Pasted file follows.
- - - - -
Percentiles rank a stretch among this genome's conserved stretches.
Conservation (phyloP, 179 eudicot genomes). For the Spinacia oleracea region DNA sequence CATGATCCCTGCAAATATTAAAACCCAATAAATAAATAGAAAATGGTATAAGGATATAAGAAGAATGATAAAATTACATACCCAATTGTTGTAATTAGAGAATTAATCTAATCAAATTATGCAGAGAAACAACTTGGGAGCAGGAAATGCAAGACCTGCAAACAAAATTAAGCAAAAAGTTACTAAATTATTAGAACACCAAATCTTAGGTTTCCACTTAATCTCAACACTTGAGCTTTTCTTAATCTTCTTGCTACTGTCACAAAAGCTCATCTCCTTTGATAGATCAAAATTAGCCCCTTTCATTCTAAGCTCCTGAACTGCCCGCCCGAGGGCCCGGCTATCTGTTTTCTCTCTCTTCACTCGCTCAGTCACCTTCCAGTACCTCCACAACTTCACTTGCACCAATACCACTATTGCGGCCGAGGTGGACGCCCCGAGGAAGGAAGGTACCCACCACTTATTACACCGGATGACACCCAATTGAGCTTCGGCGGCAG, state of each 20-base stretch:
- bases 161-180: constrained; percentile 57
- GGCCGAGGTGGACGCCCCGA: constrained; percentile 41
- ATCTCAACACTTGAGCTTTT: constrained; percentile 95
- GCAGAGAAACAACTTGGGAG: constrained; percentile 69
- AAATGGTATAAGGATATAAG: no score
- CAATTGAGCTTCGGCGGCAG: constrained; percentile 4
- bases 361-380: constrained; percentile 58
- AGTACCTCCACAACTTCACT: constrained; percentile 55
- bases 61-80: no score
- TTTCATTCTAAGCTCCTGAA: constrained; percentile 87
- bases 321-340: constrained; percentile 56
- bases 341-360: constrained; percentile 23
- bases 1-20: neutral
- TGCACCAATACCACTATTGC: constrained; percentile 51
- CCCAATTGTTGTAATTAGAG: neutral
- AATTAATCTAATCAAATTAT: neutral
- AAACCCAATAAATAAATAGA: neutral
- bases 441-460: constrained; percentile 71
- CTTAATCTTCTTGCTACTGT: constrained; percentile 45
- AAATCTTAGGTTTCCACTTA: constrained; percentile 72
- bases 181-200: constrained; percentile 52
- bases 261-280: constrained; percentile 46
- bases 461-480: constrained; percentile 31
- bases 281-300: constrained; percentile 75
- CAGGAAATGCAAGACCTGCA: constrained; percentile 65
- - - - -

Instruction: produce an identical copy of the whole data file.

Percentiles rank a stretch among this genome's conserved stretches.
Conservation (phyloP, 179 eudicot genomes). For the Spinacia oleracea region DNA sequence CATGATCCCTGCAAATATTAAAACCCAATAAATAAATAGAAAATGGTATAAGGATATAAGAAGAATGATAAAATTACATACCCAATTGTTGTAATTAGAGAATTAATCTAATCAAATTATGCAGAGAAACAACTTGGGAGCAGGAAATGCAAGACCTGCAAACAAAATTAAGCAAAAAGTTACTAAATTATTAGAACACCAAATCTTAGGTTTCCACTTAATCTCAACACTTGAGCTTTTCTTAATCTTCTTGCTACTGTCACAAAAGCTCATCTCCTTTGATAGATCAAAATTAGCCCCTTTCATTCTAAGCTCCTGAACTGCCCGCCCGAGGGCCCGGCTATCTGTTTTCTCTCTCTTCACTCGCTCAGTCACCTTCCAGTACCTCCACAACTTCACTTGCACCAATACCACTATTGCGGCCGAGGTGGACGCCCCGAGGAAGGAAGGTACCCACCACTTATTACACCGGATGACACCCAATTGAGCTTCGGCGGCAG, state of each 20-base stretch:
- bases 161-180: constrained; percentile 57
- GGCCGAGGTGGACGCCCCGA: constrained; percentile 41
- ATCTCAACACTTGAGCTTTT: constrained; percentile 95
- GCAGAGAAACAACTTGGGAG: constrained; percentile 69
- AAATGGTATAAGGATATAAG: no score
- CAATTGAGCTTCGGCGGCAG: constrained; percentile 4
- bases 361-380: constrained; percentile 58
- AGTACCTCCACAACTTCACT: constrained; percentile 55
- bases 61-80: no score
- TTTCATTCTAAGCTCCTGAA: constrained; percentile 87
- bases 321-340: constrained; percentile 56
- bases 341-360: constrained; percentile 23
- bases 1-20: neutral
- TGCACCAATACCACTATTGC: constrained; percentile 51
- CCCAATTGTTGTAATTAGAG: neutral
- AATTAATCTAATCAAATTAT: neutral
- AAACCCAATAAATAAATAGA: neutral
- bases 441-460: constrained; percentile 71
- CTTAATCTTCTTGCTACTGT: constrained; percentile 45
- AAATCTTAGGTTTCCACTTA: constrained; percentile 72
- bases 181-200: constrained; percentile 52
- bases 261-280: constrained; percentile 46
- bases 461-480: constrained; percentile 31
- bases 281-300: constrained; percentile 75
- CAGGAAATGCAAGACCTGCA: constrained; percentile 65